Starting June with a Do(ugh)nut… Brooklyn, NYC

I don’t indulge in donuts often… Yet, when National Do(ugh)nut Day rolled around, I was interested enough to research its origins. Ok, ok, it was an excuse to be treated with a sweet… but, I was also heartened by what I’d learned. Not only have I changed my associations with this deep fried doughy round, but the Day is a lovely way to pay tribute to history.

Each year, on the first Friday in June, donuts symbolise the honour bestowed upon The Salvation Army ‘Donut Lassies’ who served the treats to soldiers during World War I. The origins of the National Do(ugh)nut Day date back to the Great Depression in the ’30s, when a fundraiser was held to bring awareness to The Salvation Army’s social service programs.

1917: The Salvation Army’s “Donut Lassies” and their soldiers. ~

The link between The Salvation Army and donuts

When the US entered WW1 in 1917, The Salvation Army set up huts near American training centres to provide soldiers with basic comforts: home cooked meals, writing supplies, stamps, and clothes mending services.

It was in France, near to the front lines, from a hut housed in an abandoned building, that the idea to make donuts was born. Due to limited resources and the difficulties in providing freshly baked goods, two Salvation Army volunteers, Ensign Margaret Sheldon and Adjutant Helen Purviance, thought to deep fry treats.

In August, 1917, fighting raged near Montiers, France, as soldiers huddled in camp – hungry, weary and drenched by 36 consecutive days of rain. In a tent near the front lines, Salvation Army lassies made donuts by filling a refuge pail with oil, made dough with left over flour and other ingredients on hand, and used a wine bottle as a rolling pin. With a baking powder tin for a cutter end a camphor-ice suck tube for making the holes, donuts were fried – seven at a time – in soldier’s steel helmets on an 18-inch stove. (Later, a seven-pound shell fitted with a one-pound shell was used to cut out the donut holes.)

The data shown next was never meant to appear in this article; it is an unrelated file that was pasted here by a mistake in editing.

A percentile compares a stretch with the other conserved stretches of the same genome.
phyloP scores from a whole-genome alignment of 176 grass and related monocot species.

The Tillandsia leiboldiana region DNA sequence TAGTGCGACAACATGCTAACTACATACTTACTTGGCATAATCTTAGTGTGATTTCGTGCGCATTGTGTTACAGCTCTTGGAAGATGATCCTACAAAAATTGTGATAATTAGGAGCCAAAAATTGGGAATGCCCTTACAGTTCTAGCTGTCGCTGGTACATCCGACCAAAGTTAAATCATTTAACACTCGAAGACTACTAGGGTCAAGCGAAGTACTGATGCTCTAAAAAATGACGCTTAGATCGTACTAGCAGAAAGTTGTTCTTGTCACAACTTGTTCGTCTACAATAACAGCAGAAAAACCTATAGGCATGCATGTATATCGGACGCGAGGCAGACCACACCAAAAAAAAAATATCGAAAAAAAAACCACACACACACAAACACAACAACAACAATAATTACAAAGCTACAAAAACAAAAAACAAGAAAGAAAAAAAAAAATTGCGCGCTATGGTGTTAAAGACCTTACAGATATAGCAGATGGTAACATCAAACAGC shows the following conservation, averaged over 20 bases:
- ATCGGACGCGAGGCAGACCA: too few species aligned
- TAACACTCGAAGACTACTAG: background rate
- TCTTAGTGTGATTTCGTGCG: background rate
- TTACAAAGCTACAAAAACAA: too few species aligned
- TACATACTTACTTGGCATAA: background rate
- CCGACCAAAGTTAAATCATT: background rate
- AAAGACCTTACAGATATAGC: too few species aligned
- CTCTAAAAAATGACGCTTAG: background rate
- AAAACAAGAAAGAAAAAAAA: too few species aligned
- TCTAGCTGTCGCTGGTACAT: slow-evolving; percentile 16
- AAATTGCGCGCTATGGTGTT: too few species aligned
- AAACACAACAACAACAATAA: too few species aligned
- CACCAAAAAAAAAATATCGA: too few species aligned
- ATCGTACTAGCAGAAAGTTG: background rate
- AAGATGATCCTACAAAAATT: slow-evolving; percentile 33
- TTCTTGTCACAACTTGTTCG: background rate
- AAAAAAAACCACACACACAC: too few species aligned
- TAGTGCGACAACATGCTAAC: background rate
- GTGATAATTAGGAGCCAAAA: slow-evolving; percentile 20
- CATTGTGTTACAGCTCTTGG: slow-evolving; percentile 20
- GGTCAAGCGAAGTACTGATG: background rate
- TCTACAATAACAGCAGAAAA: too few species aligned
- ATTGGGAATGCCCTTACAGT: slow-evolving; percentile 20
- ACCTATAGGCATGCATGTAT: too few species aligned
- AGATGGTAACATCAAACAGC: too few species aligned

Rain fell continuously, the water-soaked tent finally collapsed. However, the 100 donuts made that first day were an immediate success. Soon, as many as 500 soldiers stood in muck outside the resurrected tent waiting for the sweet taste of donuts and, before long, 9,000 donuts were being made around the clock. The tent became the first 24-hour donut shop.*source below

Years later, in 1938, Chicago’s Salvation Army held a¬†fundraiser.

Its goal was to help the needy during the Great Depression, and to honor the “Lassies” of WWI, who served doughnuts to soldiers. wikipedia

Since then, National Do(ugh)nut Day has been celebrated annually.

Below, I share a photo of the icing ‘n sprinkle topped fried goodness my sweet husband bought for me this morning. Of all the ‘national days’, this was one of the most heartening stories to learn about; a reason enough to indulge. Enjoy, I say!

NB: Currently trending in the US: Another threat to future Donut Days could be the national drive to eat healthier. Just this week, the mayor of New York City, Michael Bloomerg, declared his version of war against obesity by seeking to rein in the size of surgery drinks.

A Dunkin Donuts creation ~ on a corner in Williamsburg, Brooklyn